What’s for supper? Vol. 244: Overcome with paschal QUACK

Happy meat Friday! I hope you all had and are having and will continue to have a joyful and delicious Easter! 

Couple little food and other highlights from the previous week (because I may be a monster, but even I don’t do a food post on Good Friday):

On April 1 I made maple syrup from the sap I’d been collecting. I was only able to tap one tree, so I only got about five or six gallons of sap.

Maple sap looks like rain water and tastes only very faintly sweet. I ran it through a sieve a few times to get the debris out, and then just started boiling it. 

People usually boil sap outside or in dedicated sugar houses, and then just move it to the stove for the very last stage, but you can do the whole thing inside if you don’t much care about your kitchen getting all sticky, which I don’t, because it’s already all sticky.

The recipe is as follows: You boil and boil and boil it until it’s syrup, and keep on not caring about the walls. It took about four-and-a-half hours, and right at the end, I couldn’t find my dang candy thermometer, so I had to eyeball it based on how it ran off the spoon. I was terrified of burning it and ruining it after all that boiling! So it actually turned up on the thin side, but better a little thin than ruined. 

It still tastes lovely and mapley and is a beautiful amber shade. I got about a pint of syrup, which is what I was expecting. 

I also took Corrie for her first-ever haircut!

The two of us finally got tired of spending our lives detangling her hair. She loves it, she looks adorable, and, whew.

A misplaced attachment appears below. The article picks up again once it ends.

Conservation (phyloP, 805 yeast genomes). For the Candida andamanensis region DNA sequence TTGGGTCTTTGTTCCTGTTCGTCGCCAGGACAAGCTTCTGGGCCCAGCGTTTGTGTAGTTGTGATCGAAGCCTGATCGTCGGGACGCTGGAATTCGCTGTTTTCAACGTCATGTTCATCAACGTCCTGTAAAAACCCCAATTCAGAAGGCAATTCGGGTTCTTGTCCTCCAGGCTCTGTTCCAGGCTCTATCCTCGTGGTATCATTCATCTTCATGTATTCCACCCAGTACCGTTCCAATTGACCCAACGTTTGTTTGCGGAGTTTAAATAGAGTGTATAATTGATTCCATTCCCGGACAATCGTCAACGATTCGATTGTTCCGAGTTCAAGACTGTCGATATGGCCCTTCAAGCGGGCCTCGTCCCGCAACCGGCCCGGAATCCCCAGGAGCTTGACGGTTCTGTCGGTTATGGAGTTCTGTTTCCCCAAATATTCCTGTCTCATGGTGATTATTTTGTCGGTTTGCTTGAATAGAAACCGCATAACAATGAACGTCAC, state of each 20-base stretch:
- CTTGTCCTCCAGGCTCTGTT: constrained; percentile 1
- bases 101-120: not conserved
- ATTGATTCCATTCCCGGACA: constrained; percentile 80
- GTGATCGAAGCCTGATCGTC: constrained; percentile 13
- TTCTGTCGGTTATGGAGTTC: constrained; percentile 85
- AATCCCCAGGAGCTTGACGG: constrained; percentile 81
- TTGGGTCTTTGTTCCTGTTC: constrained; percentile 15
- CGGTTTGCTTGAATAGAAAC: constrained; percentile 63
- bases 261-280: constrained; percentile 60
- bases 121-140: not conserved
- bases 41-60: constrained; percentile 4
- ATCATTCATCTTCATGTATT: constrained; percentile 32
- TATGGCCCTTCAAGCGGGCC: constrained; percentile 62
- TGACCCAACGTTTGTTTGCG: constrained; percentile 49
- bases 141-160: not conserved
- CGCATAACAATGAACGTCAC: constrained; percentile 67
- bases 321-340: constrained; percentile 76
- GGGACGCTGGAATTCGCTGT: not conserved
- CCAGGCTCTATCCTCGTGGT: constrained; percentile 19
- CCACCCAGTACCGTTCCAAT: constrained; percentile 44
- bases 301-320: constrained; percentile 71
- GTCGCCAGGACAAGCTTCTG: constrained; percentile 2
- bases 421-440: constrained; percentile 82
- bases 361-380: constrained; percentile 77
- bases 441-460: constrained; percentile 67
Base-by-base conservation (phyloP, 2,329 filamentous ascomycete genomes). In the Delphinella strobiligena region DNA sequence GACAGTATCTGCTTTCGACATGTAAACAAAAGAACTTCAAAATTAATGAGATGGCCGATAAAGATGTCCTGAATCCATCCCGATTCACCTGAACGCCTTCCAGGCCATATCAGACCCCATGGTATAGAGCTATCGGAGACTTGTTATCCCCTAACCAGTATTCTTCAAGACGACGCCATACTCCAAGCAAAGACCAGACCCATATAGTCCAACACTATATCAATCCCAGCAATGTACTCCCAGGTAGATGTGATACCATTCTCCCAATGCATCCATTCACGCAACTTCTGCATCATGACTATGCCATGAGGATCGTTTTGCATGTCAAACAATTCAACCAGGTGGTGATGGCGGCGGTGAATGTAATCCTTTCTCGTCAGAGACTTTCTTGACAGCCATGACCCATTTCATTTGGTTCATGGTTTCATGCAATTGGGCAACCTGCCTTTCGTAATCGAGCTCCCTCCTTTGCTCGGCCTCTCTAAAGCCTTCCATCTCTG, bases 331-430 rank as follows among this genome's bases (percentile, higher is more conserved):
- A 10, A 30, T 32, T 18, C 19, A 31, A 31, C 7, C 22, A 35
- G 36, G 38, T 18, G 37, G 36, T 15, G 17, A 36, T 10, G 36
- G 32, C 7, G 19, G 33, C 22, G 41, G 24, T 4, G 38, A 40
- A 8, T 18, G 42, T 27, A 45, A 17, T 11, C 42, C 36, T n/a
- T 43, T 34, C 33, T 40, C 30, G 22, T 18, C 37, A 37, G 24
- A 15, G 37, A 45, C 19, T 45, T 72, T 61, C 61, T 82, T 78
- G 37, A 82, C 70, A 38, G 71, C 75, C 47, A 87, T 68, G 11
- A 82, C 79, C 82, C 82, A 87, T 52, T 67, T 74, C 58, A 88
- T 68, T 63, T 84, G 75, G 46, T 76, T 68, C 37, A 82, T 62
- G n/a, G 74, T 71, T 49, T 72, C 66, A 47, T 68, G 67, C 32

I also bought a couple of kayaks off Facebook Marketplace!

Two nine-foot Old Town kayaks, because that is the brand the rental place used, and I figured if they rent them out, they must be durable and good for beginners. We haven’t had a chance to take them out yet, but I am VERY EXCITED. 

We also had two birthdays the first week of April. Irene baked and decorated her own cake, with her sisters:

and Lena wasn’t sure what kind of cake she wanted, so she said to surprise her. WHICH I DID. 

This, if you can’t immediately tell, is a gum paste Chun-Li from Street Fighters. Sometimes she needs to sit down a take a load off after all that street fighting, that’s all. 

But most of the week was super easy, super simple dinners because I was cooking and baking my little heart out for Passover, which we celebrate on Holy Saturday every year. Most of my Passover recipes are here

So here’s what we ate this past week: 


Most of the food turned out pretty good! The spinach pies, which I like to make into little spinach bites in silicone molds, were a little heavy on the pie and light on the spinach, but they were okay.